Water is a universal solvent and, as such, it is capable of dissolving and retaining high concentrations of minerals and deposits. It is also an excellent medium for the transfer and removal of heat. For cooling tower systems, efficient heat removal is a requirement for both design and operation. This article takes a look at some available water treatment methods to prevent the three primary problems associated with cooling tower water: scale/deposits, corrosion and microbial growth.
When used as a cooling medium, the water that passes through cooling towers must be treated to remove dissolved contaminants. As water temperature rises, the behavior and even the chemical makeup of the dissolved contaminants it contains changes. If left untreated, the water will leave behind deposits, resulting in scaling, fouling and corrosion. The end result is a loss of heat transfer, along with inefficiency of the cooling tower.
In addition, warm, contaminated water creates a prime environment for the growth of micro-organisms. Cooling tower drift contaminated with bacteria has been implicated as a source of Legionnaires’ disease, making untreated cooling tower water a health hazard.
Comprehensive water treatment systems for cooling towers often consist of a combination of water softening, physical water filtration and chemical water treatment. Softening and physical water filtration are required to remove damaging mineral deposits and particulates while chemical water treatments such as biocides and algaecides work to prevent microbiological growths.
A good, comprehensive water treatment system can help reduce maintenance costs, lower water consumption and lower energy costs. By utilizing high quality makeup water, facilities can often reduce the frequency of blowdown or cooling tower bleed.
Scale and Deposit Prevention
When scale builds inside of pipes, pumps and equipment, the life of the cooling tower is shortened.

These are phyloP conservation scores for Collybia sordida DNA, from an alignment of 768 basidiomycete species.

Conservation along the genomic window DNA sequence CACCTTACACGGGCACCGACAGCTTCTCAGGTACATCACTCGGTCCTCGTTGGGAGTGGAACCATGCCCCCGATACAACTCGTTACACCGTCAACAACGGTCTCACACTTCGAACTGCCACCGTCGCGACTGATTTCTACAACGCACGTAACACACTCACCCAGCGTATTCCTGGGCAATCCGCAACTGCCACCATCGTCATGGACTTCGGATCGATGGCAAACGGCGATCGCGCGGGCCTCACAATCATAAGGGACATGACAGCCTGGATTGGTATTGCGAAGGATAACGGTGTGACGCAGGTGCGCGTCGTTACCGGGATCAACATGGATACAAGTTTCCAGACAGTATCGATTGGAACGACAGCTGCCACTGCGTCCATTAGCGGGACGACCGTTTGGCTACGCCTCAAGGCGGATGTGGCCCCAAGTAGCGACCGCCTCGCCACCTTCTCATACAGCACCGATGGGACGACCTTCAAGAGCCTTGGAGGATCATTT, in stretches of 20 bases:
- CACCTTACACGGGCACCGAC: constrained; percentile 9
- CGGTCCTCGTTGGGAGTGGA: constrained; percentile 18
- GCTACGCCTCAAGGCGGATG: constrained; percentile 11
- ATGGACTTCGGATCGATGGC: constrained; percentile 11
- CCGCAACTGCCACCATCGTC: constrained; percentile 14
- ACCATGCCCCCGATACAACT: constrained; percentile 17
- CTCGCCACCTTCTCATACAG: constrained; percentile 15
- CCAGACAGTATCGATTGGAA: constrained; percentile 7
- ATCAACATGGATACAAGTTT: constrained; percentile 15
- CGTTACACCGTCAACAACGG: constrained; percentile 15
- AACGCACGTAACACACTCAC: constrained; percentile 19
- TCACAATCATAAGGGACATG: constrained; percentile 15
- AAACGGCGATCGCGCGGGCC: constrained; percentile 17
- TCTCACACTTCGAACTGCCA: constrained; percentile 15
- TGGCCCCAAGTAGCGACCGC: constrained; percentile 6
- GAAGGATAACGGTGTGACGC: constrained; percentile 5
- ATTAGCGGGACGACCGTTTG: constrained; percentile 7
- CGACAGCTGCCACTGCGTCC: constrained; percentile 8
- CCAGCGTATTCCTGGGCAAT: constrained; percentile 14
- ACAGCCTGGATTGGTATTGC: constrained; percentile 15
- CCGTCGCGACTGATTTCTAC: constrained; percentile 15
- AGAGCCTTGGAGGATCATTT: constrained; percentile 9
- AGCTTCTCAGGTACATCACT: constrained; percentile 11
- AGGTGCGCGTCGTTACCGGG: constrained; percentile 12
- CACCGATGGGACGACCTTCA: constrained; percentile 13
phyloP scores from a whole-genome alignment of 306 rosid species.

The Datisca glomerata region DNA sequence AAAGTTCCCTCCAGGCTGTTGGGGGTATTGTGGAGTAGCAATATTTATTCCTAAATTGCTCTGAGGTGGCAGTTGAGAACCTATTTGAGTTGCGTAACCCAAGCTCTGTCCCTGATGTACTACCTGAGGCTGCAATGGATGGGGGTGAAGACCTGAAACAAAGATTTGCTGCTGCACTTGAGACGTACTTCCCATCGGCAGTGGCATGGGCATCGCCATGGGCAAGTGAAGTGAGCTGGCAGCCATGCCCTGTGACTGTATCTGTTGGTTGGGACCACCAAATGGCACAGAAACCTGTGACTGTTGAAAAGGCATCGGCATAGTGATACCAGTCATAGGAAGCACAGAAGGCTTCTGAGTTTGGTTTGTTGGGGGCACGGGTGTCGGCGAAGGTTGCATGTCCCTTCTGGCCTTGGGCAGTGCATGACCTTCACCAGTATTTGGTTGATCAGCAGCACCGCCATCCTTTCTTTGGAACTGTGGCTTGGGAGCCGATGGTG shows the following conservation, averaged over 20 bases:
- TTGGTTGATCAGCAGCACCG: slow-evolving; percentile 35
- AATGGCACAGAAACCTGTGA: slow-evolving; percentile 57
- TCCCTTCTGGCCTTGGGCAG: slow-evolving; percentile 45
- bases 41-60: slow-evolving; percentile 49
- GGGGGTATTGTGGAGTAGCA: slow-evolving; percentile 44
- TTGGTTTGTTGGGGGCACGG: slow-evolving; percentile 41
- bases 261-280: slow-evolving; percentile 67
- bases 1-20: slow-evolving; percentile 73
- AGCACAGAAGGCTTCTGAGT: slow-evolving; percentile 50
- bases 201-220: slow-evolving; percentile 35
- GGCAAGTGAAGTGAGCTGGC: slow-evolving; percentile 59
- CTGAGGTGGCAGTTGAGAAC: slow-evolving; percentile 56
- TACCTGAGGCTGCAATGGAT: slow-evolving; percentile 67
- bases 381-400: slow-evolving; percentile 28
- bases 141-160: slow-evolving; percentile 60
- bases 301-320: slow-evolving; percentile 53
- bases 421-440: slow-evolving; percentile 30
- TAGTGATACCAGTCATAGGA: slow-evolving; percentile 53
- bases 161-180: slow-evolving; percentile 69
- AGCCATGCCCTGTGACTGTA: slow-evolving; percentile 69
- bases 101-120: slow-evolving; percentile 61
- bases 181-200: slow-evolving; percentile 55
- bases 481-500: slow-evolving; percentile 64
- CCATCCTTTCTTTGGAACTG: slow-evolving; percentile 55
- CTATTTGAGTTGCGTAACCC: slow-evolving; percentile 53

Here is the science behind this problem: Although certain compounds may be completely soluble in water (i.e., calcium carbonate), as the water heats, these compounds begin to crystalize and precipitate on the surface of piping and equipment. Once formed, scale deposits continue to crystalize and grow at an accelerated rate. In geological areas where source water is hard or contains high levels of calcium and magnesium (calcium carbonate), softening is typically required to prevent scaling.
Water with high levels of calcium carbonate will result in scale deposits in copper piping and heat exchange surfaces. As scale deposits build, water flow is restricted and heat is not effectively transferred. This results in higher energy costs and increased wear on equipment. In addition to treatment with physical equipment, scale-inhibiting water treatment chemicals may also be added to makeup water.
Similar to scale-depositing minerals, particulates such as silt or sediment should be removed with physical filtration to prevent fouling. Particulates can enter a cooling system through makeup water, corrosion and even airborne contamination.
To successfully prevent scale and remove unwanted particulates from water, hot process water softeners are often utilized in combination with pressure filters. Pressure filters such as reverse osmosis or multimedia filtration systems permit high-temperature water filtration while preventing heat loss. The exact service flow rate and gallon per minute filtration capacity for each system will vary based on the physical size of the filter and type of filtration medium used (i.e. anthracite, sand, garnet, etc.).
An effective water filtration system that reduces particulate deposits will extend the life of the cold water basin and reduce water treatment chemical costs. The best filtration method is one that both reduces flush waste and removes organic as well as inorganic particulates.